Dominion: The Power of Man, the Suffering of Animals, and the Call to Mercy

In those pre-Fall days, after all, animals were off the Garden menu:

And God blessed them, and God said unto them, Be fruitful, and multiply, and replenish the earth, and subdue it: and have dominion over the fish of the sea, and over the fowl of the air, and over every living thing that moveth upon the earth.  Genesis 1:28

In the very next breath man is told to keep his mitts off the critters (and vice versa) and be content with the herbs and the fruit of the trees:

And God said, Behold, I have given you every herb bearing seed, which is upon the face of all the earth, and every tree, in the which is the fruit of a tree yielding seed; to you it shall be for meat.  Genesis 1:29

If any passage in Scripture lends credibility to the writers, it is this, for of course they were not themselves vegetarians.  The alternative vision must simply have seemed inconceivable – a world in which it actually pleased our Maker to see His creatures stalking and slaying and absorbing one another.  The Catholic “meatless Friday” … came to us … from this same idea of predation as a consequence of the Fall and corruption of the world, as does the “grace” before meals.  Indeed there was a time when Christians fasted from animal products throughout all forty days of Lent…

The next step seems obvious to me.  If sanctity is the goal, and the flesh-eating a mark of the Fall, the one is to be sought and the other to be avoided.  Why just say grace when you can show it?  …. I am betting that in the Book of Life “He had mercy on the creatures” is going to count for more than “He ate well.”

Matthew Scully, Dominion: The Power of Man, the Suffering of Animals, and the Call to Mercy , pp. 44-45.

Mr. Scully, like Mr. Webb in On God and Dogs, argues that vegetarianism is an ideal that Christians should seek.  And I think that slowly Christians are starting to listen.

Pastor Greg Boyd, senior pastor of the evangelical megachurch, Woodland Hills Church, blogged a year ago about the five reasons he became a vegetarian.

  1. God Told Me To
  2. Increasing the Capacity to Love
  3. Seeing the Sacred Beauty in All Living Things
  4. The First Fruits of the Coming Non-Violent (and thus, non-carnivorous) Creation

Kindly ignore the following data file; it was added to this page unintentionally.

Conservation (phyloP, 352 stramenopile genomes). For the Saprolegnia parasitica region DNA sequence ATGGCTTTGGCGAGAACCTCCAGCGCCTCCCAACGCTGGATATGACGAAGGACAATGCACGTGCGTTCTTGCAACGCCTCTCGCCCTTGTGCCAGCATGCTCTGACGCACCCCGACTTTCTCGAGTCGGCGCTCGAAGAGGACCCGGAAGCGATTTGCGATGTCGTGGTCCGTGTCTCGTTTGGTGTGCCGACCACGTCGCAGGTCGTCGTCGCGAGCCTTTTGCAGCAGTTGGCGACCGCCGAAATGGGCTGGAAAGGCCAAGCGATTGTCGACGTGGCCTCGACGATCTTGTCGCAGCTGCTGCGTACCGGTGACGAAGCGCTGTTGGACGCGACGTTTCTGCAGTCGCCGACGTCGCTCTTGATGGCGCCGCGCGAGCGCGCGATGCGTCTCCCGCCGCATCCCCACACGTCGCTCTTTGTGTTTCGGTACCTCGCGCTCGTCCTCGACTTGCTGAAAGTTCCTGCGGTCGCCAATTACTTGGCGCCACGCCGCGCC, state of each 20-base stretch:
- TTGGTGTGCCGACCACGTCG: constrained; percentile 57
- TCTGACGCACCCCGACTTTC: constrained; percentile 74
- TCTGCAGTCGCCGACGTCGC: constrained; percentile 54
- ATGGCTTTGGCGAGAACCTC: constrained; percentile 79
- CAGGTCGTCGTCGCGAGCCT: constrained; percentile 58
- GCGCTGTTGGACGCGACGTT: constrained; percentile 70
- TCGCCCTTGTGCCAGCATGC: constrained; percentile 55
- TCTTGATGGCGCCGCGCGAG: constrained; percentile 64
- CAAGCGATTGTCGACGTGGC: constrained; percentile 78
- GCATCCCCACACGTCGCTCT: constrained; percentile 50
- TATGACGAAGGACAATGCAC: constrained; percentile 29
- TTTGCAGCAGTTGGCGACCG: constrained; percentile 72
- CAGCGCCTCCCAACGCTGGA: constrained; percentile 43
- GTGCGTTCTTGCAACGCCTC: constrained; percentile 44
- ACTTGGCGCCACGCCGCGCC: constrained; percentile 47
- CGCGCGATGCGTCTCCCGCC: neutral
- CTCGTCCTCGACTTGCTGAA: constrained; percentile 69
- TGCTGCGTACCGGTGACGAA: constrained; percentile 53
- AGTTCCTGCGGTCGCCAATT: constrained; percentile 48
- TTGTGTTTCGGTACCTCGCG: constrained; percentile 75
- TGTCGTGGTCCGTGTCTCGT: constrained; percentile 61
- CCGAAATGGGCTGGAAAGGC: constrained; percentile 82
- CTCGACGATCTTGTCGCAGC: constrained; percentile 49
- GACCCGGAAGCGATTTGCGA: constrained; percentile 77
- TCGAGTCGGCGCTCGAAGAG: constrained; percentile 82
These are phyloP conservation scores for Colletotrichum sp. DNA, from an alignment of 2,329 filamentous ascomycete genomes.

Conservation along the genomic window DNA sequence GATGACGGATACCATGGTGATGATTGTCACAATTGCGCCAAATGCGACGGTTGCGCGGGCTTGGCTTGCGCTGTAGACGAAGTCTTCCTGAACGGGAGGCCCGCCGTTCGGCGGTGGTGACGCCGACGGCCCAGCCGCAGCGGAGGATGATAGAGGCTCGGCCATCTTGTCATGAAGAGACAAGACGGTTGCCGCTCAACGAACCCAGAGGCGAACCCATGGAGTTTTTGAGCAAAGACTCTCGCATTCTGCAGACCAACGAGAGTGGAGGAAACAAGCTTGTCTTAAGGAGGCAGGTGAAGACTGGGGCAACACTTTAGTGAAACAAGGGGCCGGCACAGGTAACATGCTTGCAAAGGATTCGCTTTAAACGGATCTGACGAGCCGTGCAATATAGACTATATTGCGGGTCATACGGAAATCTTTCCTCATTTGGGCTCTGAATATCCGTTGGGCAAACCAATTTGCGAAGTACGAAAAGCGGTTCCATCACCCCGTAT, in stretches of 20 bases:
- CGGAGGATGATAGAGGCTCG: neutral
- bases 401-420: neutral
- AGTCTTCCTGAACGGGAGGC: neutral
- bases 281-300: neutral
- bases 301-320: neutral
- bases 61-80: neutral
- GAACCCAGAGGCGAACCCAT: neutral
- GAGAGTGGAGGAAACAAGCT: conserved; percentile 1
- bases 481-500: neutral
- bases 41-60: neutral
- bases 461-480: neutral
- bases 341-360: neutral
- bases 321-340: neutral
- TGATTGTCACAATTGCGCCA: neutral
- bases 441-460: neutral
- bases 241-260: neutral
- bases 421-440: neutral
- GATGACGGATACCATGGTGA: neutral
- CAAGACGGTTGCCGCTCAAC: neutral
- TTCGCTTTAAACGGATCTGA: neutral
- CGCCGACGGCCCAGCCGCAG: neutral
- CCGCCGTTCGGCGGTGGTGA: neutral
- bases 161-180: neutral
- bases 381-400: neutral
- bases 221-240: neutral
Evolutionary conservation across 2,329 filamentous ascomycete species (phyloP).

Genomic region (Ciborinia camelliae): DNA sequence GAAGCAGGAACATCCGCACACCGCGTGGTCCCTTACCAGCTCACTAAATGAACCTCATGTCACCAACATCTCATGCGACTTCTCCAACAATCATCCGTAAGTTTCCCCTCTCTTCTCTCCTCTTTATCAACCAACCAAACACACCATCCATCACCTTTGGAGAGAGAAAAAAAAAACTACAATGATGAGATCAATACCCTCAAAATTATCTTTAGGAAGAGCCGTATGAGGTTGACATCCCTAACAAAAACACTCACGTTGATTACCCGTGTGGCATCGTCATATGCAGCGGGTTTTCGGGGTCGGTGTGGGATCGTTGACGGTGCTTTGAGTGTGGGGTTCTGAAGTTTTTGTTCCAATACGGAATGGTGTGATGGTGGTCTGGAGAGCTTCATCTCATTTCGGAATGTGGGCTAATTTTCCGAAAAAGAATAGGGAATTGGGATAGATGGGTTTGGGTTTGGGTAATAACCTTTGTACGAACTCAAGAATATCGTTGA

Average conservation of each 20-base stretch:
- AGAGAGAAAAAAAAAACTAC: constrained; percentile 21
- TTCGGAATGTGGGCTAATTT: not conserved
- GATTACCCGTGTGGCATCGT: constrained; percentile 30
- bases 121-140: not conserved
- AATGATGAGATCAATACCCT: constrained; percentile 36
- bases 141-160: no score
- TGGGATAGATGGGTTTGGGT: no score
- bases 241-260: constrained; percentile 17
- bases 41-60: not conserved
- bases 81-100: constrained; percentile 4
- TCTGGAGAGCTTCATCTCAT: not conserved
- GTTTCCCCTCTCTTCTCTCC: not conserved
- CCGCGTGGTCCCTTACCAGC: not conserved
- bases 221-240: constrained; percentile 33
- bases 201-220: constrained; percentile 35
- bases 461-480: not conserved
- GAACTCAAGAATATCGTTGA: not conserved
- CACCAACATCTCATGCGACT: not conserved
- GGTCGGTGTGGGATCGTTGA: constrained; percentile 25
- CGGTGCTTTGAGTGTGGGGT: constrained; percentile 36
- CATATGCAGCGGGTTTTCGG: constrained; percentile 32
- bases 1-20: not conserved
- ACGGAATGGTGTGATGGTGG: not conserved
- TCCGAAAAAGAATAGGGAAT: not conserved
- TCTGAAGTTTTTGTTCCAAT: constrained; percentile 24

5. Compassionate Dominion and the Factory Farm Industry

Of the five of these, increasing the capacity to love appealed to me the most.  It might have been coincidental but I remember that at the moment I made a decision to reduce my consumption of meat I found myself forgiving certain people that up to that point I could not completely forgive.  Greg Boyd mirrors this experience in his own life.

Almost immediately after making this pledge I began to understand why the Lord had wanted me to make it. Scripture says a little yeast leavens all the dough (1 Cor 5:6). Well, I discovered that the little yeast of my willingness to engage in violence towards animals and other creatures for self-serving reasons (e.g. appetite, convenience) was polluting my heart and to some degree compromising my capacity to love. It felt like – and still feels like – my commitment to total non-violence has had, and is yet having, a purifying effect on my heart.

Along the same lines, my commitment to purge violence completely from my life has increased my sensitivity to the ugliness of violence, both in my own heart and in the world…  I have found that my commitment to non-violence has helped me wake up to all of the violence I have in my thoughts and speech, which in turn has helped me get free from this ugly violence. And this, in turn, has deepened my capacity for love.

Five years ago I never dreamed there was a connection between eating meat, anger in the heart and my ability to love. But for me at least, there definitely was. A little yeast leavens all the dough.

4 Responses to “Vegetarianism as a Christian Ideal”

eyeman wrote a comment on June 4, 2009

Wow, these posts are starting to make me uncomfortable. We had said that we would cut down our red meat consumption after Aidan was born for health reasons, but now you are shedding a different light on things.

seonghuhn wrote a comment on June 4, 2009

eyeman, thanks your thoughtful comment. Your comments in the past about reducing red meat consumption helped me in moving in this direction.

daveswaim wrote a comment on June 4, 2009

Great post!

After my traveling to India last year, I resolved that I had to consume less. Red meat is so costly to the earth, and I can’t justify that just to feed me, when I am way overfed already. At the same time, I didn’t want to make too big a deal about my food, because vegetarianism (or any other specific diet) can easily become another form of self-centeredness. So we have cut way down on red meat consumption already, but never say a word when offered food by others.

Your post has me thinking about taking next steps. Maybe adding poultry too. That would be a bigger sacrifice, but maybe the right thing to do. I’d like to explore this more.

Thanks so much for this!

seonghuhn wrote a comment on June 4, 2009

Thanks Dave! It’s great to hear from you.

I actually remember a discussion we had soon after your sermon on environmentalism where you told me how environmentally damaging beef is. At the time I chose to ignore you because I couldn’t give up kalbi (Korean BBQ short ribs)! But obviously your discussion left an imprint. 🙂

Care to comment?